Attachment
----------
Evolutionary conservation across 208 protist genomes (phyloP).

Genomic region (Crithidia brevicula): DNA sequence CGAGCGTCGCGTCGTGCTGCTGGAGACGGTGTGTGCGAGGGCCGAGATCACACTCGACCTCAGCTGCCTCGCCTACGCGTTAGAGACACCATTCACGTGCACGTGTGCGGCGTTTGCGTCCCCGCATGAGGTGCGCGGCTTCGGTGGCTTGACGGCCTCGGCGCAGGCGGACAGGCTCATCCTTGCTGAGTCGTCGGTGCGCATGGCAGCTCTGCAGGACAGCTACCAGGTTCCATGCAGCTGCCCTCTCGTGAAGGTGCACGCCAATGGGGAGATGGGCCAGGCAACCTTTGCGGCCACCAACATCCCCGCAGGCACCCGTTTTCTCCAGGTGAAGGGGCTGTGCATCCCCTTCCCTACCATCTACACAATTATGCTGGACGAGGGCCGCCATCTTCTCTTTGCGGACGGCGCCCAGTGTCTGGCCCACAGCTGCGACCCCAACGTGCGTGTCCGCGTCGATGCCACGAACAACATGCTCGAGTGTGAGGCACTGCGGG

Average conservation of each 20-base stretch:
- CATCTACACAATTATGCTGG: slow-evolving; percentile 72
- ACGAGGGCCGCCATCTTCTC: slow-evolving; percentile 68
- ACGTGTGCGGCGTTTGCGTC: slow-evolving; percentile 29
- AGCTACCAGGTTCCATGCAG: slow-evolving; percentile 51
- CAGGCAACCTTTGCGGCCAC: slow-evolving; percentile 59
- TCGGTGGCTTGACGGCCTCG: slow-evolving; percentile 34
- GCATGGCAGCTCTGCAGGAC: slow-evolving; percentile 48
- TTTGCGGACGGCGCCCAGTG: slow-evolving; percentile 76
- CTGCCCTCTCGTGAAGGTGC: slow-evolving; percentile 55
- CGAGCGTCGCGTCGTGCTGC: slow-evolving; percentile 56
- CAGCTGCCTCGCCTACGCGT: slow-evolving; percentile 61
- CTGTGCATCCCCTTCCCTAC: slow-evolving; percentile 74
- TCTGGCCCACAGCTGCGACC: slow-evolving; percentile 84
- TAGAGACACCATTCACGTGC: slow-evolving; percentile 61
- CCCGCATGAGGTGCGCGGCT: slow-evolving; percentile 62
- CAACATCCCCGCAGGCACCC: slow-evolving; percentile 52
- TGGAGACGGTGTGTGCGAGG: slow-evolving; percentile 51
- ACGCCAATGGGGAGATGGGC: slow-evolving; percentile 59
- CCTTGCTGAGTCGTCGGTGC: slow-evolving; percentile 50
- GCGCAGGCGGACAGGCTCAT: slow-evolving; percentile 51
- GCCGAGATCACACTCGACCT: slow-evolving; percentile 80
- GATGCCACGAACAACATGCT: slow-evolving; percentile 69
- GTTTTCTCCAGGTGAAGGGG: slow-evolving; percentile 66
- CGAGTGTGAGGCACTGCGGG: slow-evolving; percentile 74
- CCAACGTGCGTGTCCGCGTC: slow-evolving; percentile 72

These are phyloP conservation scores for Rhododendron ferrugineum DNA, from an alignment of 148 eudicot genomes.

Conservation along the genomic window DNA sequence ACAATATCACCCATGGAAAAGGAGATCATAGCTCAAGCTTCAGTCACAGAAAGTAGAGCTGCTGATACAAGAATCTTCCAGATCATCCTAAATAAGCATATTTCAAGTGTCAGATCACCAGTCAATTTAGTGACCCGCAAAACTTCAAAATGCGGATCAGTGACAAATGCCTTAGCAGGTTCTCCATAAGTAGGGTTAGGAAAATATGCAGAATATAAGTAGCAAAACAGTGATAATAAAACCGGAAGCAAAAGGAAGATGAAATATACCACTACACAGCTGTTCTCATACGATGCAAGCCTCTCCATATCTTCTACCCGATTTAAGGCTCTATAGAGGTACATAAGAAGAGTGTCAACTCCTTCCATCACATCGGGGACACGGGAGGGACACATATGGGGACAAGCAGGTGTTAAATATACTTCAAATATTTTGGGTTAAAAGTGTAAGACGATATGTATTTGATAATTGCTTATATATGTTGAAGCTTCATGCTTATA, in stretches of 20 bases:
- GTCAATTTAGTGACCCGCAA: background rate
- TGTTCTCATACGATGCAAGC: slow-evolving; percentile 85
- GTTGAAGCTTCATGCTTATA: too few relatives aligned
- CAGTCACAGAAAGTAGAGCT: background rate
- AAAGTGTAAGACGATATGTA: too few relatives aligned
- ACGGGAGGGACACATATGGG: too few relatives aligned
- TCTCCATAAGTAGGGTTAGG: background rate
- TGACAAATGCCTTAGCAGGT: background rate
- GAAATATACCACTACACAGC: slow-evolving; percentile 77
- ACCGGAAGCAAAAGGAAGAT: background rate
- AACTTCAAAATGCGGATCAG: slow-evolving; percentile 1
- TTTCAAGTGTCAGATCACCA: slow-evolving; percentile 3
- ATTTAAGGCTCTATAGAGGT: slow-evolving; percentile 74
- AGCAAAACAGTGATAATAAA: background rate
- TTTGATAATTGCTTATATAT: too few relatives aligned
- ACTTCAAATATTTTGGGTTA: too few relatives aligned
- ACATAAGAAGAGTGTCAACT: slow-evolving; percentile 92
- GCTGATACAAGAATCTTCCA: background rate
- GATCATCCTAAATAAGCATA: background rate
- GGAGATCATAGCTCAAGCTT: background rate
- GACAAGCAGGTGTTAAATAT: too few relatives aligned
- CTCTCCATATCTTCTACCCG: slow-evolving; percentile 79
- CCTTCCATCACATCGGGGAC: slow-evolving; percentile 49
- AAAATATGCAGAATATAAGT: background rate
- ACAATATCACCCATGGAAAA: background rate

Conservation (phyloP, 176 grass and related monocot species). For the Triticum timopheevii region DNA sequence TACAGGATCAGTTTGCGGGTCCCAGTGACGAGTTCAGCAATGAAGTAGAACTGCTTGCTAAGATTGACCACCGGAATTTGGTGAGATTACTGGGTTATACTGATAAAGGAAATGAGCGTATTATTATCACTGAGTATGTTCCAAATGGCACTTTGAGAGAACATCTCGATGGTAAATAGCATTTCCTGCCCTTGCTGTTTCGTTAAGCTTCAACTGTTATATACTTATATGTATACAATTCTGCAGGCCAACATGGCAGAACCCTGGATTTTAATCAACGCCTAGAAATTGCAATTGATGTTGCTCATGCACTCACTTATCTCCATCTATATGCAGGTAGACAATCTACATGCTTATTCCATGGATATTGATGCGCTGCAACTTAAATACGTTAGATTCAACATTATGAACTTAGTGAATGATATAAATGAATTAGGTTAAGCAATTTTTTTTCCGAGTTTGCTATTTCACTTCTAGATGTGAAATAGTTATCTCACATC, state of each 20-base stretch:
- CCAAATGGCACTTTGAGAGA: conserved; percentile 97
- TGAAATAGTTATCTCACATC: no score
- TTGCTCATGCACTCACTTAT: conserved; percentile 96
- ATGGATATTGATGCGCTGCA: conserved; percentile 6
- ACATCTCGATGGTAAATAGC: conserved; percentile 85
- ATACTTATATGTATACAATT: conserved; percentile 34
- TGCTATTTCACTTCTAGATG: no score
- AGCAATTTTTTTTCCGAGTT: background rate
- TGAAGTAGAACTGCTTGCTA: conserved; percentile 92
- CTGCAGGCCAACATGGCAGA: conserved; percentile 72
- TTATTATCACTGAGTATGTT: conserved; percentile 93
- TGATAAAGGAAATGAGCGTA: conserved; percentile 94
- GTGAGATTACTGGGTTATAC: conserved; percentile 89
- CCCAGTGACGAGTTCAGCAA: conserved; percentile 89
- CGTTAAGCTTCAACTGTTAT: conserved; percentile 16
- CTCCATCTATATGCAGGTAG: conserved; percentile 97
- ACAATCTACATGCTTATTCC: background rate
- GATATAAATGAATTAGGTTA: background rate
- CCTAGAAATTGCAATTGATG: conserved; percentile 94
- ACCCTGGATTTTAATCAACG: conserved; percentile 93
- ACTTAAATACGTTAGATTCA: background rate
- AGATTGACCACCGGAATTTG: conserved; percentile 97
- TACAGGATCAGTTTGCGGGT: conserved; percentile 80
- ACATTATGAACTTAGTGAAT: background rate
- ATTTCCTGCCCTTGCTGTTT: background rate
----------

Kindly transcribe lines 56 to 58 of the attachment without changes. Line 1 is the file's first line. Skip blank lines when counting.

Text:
Conservation (phyloP, 176 grass and related monocot species). For the Triticum timopheevii region DNA sequence TACAGGATCAGTTTGCGGGTCCCAGTGACGAGTTCAGCAATGAAGTAGAACTGCTTGCTAAGATTGACCACCGGAATTTGGTGAGATTACTGGGTTATACTGATAAAGGAAATGAGCGTATTATTATCACTGAGTATGTTCCAAATGGCACTTTGAGAGAACATCTCGATGGTAAATAGCATTTCCTGCCCTTGCTGTTTCGTTAAGCTTCAACTGTTATATACTTATATGTATACAATTCTGCAGGCCAACATGGCAGAACCCTGGATTTTAATCAACGCCTAGAAATTGCAATTGATGTTGCTCATGCACTCACTTATCTCCATCTATATGCAGGTAGACAATCTACATGCTTATTCCATGGATATTGATGCGCTGCAACTTAAATACGTTAGATTCAACATTATGAACTTAGTGAATGATATAAATGAATTAGGTTAAGCAATTTTTTTTCCGAGTTTGCTATTTCACTTCTAGATGTGAAATAGTTATCTCACATC, state of each 20-base stretch:
- CCAAATGGCACTTTGAGAGA: conserved; percentile 97
- TGAAATAGTTATCTCACATC: no score